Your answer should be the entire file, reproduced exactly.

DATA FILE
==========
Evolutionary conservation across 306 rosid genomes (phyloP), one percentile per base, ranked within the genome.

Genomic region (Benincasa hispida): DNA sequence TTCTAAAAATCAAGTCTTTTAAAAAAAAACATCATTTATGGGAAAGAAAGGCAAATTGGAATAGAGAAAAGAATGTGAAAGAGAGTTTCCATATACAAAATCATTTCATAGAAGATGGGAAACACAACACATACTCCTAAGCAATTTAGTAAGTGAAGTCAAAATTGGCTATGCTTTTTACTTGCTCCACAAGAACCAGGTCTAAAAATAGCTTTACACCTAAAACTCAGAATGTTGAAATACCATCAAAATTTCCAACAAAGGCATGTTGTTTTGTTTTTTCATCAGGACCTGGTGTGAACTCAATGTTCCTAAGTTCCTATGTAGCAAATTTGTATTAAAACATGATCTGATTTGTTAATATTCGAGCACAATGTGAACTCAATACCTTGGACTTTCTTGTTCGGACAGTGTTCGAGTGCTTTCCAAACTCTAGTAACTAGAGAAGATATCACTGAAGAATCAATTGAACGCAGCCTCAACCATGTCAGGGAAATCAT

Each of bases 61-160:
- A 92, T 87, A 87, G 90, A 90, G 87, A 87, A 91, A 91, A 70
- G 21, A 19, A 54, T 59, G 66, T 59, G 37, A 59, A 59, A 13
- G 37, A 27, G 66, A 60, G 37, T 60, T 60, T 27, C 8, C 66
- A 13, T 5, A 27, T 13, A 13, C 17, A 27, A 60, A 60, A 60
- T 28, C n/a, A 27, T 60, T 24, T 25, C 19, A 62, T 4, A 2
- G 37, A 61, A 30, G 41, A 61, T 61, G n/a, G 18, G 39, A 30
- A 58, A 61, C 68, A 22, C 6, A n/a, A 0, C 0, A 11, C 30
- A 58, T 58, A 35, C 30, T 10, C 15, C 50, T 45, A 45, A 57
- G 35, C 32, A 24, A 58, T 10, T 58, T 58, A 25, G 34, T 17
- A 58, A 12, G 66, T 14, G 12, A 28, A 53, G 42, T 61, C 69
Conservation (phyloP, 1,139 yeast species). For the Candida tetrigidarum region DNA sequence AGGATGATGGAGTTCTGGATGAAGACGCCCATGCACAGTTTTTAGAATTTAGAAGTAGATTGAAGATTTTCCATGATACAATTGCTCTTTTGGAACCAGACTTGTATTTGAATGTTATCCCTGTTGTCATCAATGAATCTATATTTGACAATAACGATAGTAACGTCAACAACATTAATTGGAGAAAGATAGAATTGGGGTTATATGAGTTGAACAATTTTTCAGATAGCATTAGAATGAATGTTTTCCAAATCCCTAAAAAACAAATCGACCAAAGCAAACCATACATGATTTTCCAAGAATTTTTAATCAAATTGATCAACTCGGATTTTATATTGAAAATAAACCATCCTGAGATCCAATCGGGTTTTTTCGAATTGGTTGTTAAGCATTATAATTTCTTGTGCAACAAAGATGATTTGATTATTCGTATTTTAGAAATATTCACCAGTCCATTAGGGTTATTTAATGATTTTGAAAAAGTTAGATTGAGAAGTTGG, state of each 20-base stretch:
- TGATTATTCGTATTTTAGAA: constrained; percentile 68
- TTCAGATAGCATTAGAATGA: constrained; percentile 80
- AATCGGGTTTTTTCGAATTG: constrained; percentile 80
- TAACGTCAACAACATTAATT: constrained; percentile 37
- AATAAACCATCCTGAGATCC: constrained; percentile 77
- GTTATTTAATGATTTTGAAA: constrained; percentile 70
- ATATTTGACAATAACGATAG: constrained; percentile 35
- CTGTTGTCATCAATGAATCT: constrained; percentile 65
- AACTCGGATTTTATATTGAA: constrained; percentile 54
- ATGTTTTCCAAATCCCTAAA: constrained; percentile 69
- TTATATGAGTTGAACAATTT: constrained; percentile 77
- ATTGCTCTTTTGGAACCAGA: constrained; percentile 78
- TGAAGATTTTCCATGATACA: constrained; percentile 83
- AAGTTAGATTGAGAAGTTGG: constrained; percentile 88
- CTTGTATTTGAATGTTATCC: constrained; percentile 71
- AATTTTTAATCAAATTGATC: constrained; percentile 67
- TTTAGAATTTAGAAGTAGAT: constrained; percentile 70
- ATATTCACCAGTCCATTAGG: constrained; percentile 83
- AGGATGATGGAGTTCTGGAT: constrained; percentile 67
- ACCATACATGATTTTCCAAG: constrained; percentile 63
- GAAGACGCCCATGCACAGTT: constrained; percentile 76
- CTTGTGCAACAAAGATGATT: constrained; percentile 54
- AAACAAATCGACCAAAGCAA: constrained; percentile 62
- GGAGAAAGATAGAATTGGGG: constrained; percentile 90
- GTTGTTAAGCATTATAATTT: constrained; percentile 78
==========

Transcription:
Evolutionary conservation across 306 rosid genomes (phyloP), one percentile per base, ranked within the genome.

Genomic region (Benincasa hispida): DNA sequence TTCTAAAAATCAAGTCTTTTAAAAAAAAACATCATTTATGGGAAAGAAAGGCAAATTGGAATAGAGAAAAGAATGTGAAAGAGAGTTTCCATATACAAAATCATTTCATAGAAGATGGGAAACACAACACATACTCCTAAGCAATTTAGTAAGTGAAGTCAAAATTGGCTATGCTTTTTACTTGCTCCACAAGAACCAGGTCTAAAAATAGCTTTACACCTAAAACTCAGAATGTTGAAATACCATCAAAATTTCCAACAAAGGCATGTTGTTTTGTTTTTTCATCAGGACCTGGTGTGAACTCAATGTTCCTAAGTTCCTATGTAGCAAATTTGTATTAAAACATGATCTGATTTGTTAATATTCGAGCACAATGTGAACTCAATACCTTGGACTTTCTTGTTCGGACAGTGTTCGAGTGCTTTCCAAACTCTAGTAACTAGAGAAGATATCACTGAAGAATCAATTGAACGCAGCCTCAACCATGTCAGGGAAATCAT

Each of bases 61-160:
- A 92, T 87, A 87, G 90, A 90, G 87, A 87, A 91, A 91, A 70
- G 21, A 19, A 54, T 59, G 66, T 59, G 37, A 59, A 59, A 13
- G 37, A 27, G 66, A 60, G 37, T 60, T 60, T 27, C 8, C 66
- A 13, T 5, A 27, T 13, A 13, C 17, A 27, A 60, A 60, A 60
- T 28, C n/a, A 27, T 60, T 24, T 25, C 19, A 62, T 4, A 2
- G 37, A 61, A 30, G 41, A 61, T 61, G n/a, G 18, G 39, A 30
- A 58, A 61, C 68, A 22, C 6, A n/a, A 0, C 0, A 11, C 30
- A 58, T 58, A 35, C 30, T 10, C 15, C 50, T 45, A 45, A 57
- G 35, C 32, A 24, A 58, T 10, T 58, T 58, A 25, G 34, T 17
- A 58, A 12, G 66, T 14, G 12, A 28, A 53, G 42, T 61, C 69
Conservation (phyloP, 1,139 yeast species). For the Candida tetrigidarum region DNA sequence AGGATGATGGAGTTCTGGATGAAGACGCCCATGCACAGTTTTTAGAATTTAGAAGTAGATTGAAGATTTTCCATGATACAATTGCTCTTTTGGAACCAGACTTGTATTTGAATGTTATCCCTGTTGTCATCAATGAATCTATATTTGACAATAACGATAGTAACGTCAACAACATTAATTGGAGAAAGATAGAATTGGGGTTATATGAGTTGAACAATTTTTCAGATAGCATTAGAATGAATGTTTTCCAAATCCCTAAAAAACAAATCGACCAAAGCAAACCATACATGATTTTCCAAGAATTTTTAATCAAATTGATCAACTCGGATTTTATATTGAAAATAAACCATCCTGAGATCCAATCGGGTTTTTTCGAATTGGTTGTTAAGCATTATAATTTCTTGTGCAACAAAGATGATTTGATTATTCGTATTTTAGAAATATTCACCAGTCCATTAGGGTTATTTAATGATTTTGAAAAAGTTAGATTGAGAAGTTGG, state of each 20-base stretch:
- TGATTATTCGTATTTTAGAA: constrained; percentile 68
- TTCAGATAGCATTAGAATGA: constrained; percentile 80
- AATCGGGTTTTTTCGAATTG: constrained; percentile 80
- TAACGTCAACAACATTAATT: constrained; percentile 37
- AATAAACCATCCTGAGATCC: constrained; percentile 77
- GTTATTTAATGATTTTGAAA: constrained; percentile 70
- ATATTTGACAATAACGATAG: constrained; percentile 35
- CTGTTGTCATCAATGAATCT: constrained; percentile 65
- AACTCGGATTTTATATTGAA: constrained; percentile 54
- ATGTTTTCCAAATCCCTAAA: constrained; percentile 69
- TTATATGAGTTGAACAATTT: constrained; percentile 77
- ATTGCTCTTTTGGAACCAGA: constrained; percentile 78
- TGAAGATTTTCCATGATACA: constrained; percentile 83
- AAGTTAGATTGAGAAGTTGG: constrained; percentile 88
- CTTGTATTTGAATGTTATCC: constrained; percentile 71
- AATTTTTAATCAAATTGATC: constrained; percentile 67
- TTTAGAATTTAGAAGTAGAT: constrained; percentile 70
- ATATTCACCAGTCCATTAGG: constrained; percentile 83
- AGGATGATGGAGTTCTGGAT: constrained; percentile 67
- ACCATACATGATTTTCCAAG: constrained; percentile 63
- GAAGACGCCCATGCACAGTT: constrained; percentile 76
- CTTGTGCAACAAAGATGATT: constrained; percentile 54
- AAACAAATCGACCAAAGCAA: constrained; percentile 62
- GGAGAAAGATAGAATTGGGG: constrained; percentile 90
- GTTGTTAAGCATTATAATTT: constrained; percentile 78